Ice in Atlanta

Apparently, there has been and will be much ado about the way in which the ice and snow snarled up things in our Southern cities this week. Highways and freeways turned into massive parking lots with all sorts of interesting incidents and accidents. Students were stranded in schools, people deserted their vehicles and workers spent at least one night in their offices, cubicles and work areas. Reportedly, some Northerners laughed, scoffed and ridiculed the ridiculous helplessness and Southerners responded with predictable resentment.

Others, much more familiar with the situations than I am, have offered up explanations, some of which caused some folks to reflect a bit more and alter their judgments a bit. Those with greater determination to mock and demean their fellow citizens continued unabated with the criticism and feigned disbelief that a bit of ice and snow could wreak such havoc. When you’re used to several feet of snow each winter season it can be pretty easy to judge those who get an inch or two every ten years. I’ve lived in the land of moderate snow and annual ice for over twenty years now and even here I’ve seen as many as twenty cars in the ditch in a few mile stretch. If only one or two drivers don’t manage the situation properly, the calamity can escalate in dramatic fashion. Even in good weather, a single accident can block miles of road for a few hours.

I’ve also noticed that snow tires are a mighty handy asset, as is front wheel drive. All wheel drive provides even better advantage but the fact is that ice and/or packed snow can send even experienced drivers sliding out of control after the slightest bit of error in judgment or reaction.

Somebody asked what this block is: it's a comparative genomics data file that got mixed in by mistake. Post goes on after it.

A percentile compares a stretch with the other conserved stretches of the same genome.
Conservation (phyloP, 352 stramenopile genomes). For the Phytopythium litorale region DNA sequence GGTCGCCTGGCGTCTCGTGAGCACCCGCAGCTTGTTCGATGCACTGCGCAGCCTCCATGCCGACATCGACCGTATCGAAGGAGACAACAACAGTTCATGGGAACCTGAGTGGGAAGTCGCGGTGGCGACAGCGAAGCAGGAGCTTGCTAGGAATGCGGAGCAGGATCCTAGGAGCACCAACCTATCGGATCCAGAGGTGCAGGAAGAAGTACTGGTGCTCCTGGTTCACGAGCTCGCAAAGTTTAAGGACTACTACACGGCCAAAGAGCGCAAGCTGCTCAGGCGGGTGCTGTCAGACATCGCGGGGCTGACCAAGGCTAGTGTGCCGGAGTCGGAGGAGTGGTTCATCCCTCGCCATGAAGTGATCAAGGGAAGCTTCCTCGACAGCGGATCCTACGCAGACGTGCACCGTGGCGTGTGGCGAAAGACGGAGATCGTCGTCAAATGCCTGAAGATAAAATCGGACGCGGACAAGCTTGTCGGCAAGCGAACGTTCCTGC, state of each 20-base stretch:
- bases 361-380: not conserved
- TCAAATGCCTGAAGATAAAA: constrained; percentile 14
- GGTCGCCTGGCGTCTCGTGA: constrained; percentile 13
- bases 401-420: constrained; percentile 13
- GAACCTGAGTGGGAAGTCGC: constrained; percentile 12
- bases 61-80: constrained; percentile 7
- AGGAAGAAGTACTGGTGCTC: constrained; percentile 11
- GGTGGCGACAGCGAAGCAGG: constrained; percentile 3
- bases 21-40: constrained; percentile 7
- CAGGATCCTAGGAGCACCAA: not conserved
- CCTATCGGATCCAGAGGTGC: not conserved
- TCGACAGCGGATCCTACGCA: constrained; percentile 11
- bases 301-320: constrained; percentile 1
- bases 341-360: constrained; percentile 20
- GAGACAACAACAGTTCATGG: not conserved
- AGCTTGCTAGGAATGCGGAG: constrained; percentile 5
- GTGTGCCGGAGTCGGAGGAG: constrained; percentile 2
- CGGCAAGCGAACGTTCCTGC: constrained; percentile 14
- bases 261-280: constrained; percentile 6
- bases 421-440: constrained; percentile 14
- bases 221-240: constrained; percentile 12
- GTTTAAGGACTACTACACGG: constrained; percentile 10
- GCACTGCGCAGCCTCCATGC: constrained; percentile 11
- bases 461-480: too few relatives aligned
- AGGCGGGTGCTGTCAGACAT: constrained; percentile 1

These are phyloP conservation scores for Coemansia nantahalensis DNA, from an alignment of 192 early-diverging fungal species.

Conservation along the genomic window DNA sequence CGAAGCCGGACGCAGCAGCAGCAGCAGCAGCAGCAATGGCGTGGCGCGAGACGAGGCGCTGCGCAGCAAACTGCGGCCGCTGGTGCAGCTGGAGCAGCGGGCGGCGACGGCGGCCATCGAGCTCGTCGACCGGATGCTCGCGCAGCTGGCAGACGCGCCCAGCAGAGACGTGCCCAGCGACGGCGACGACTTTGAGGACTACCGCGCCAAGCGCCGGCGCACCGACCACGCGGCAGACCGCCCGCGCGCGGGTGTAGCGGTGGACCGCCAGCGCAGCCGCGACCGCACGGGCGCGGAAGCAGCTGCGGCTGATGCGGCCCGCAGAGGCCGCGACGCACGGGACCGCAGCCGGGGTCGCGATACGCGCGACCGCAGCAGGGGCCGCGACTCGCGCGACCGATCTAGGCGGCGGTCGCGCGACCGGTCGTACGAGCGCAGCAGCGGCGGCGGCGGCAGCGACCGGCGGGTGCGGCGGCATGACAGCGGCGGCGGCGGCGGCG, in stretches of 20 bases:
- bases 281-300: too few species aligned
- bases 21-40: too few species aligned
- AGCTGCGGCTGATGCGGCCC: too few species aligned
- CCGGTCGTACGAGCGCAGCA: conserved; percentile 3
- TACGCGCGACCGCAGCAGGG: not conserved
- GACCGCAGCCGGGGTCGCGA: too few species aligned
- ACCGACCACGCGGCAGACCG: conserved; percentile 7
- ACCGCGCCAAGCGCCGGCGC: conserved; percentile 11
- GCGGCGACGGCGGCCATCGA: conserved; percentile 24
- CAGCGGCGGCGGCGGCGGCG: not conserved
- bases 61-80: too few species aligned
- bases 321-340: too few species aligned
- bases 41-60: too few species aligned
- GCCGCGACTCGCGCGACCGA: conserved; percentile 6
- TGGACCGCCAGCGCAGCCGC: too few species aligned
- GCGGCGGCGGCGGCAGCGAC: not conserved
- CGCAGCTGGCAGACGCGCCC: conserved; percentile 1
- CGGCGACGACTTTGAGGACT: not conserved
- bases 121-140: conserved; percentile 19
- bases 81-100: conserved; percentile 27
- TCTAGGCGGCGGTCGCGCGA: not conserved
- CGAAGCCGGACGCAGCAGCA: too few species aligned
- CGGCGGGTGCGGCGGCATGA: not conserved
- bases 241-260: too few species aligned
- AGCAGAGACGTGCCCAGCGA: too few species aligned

Rather than making my defense of the citizens of Georgia or Vermont, I’d like to suggest that with adequate training and practice, it’s always easier to criticize than to understand. In our culture, where sarcasm and ridicule have become staples of entertainment and standard devices of interaction, responding with empathy becomes a deliberate choice rather than automatic. But it is still a choice and it is still possible. Proposing feasible solutions is always more challenging than pointing out the problems.

To pervert what is alleged to be an old Native American adage, never criticize a man until you’ve slid a mile on his tires.

H. Arnett
1/30/14

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About Doc Arnett

Native of southwestern Kentucky currently living in Blair, Kansas, with my wife of twenty-five years, Randa. We have, between us, eight children and twenty-one grandkids. We enjoy singing, worship, remodeling and travel.
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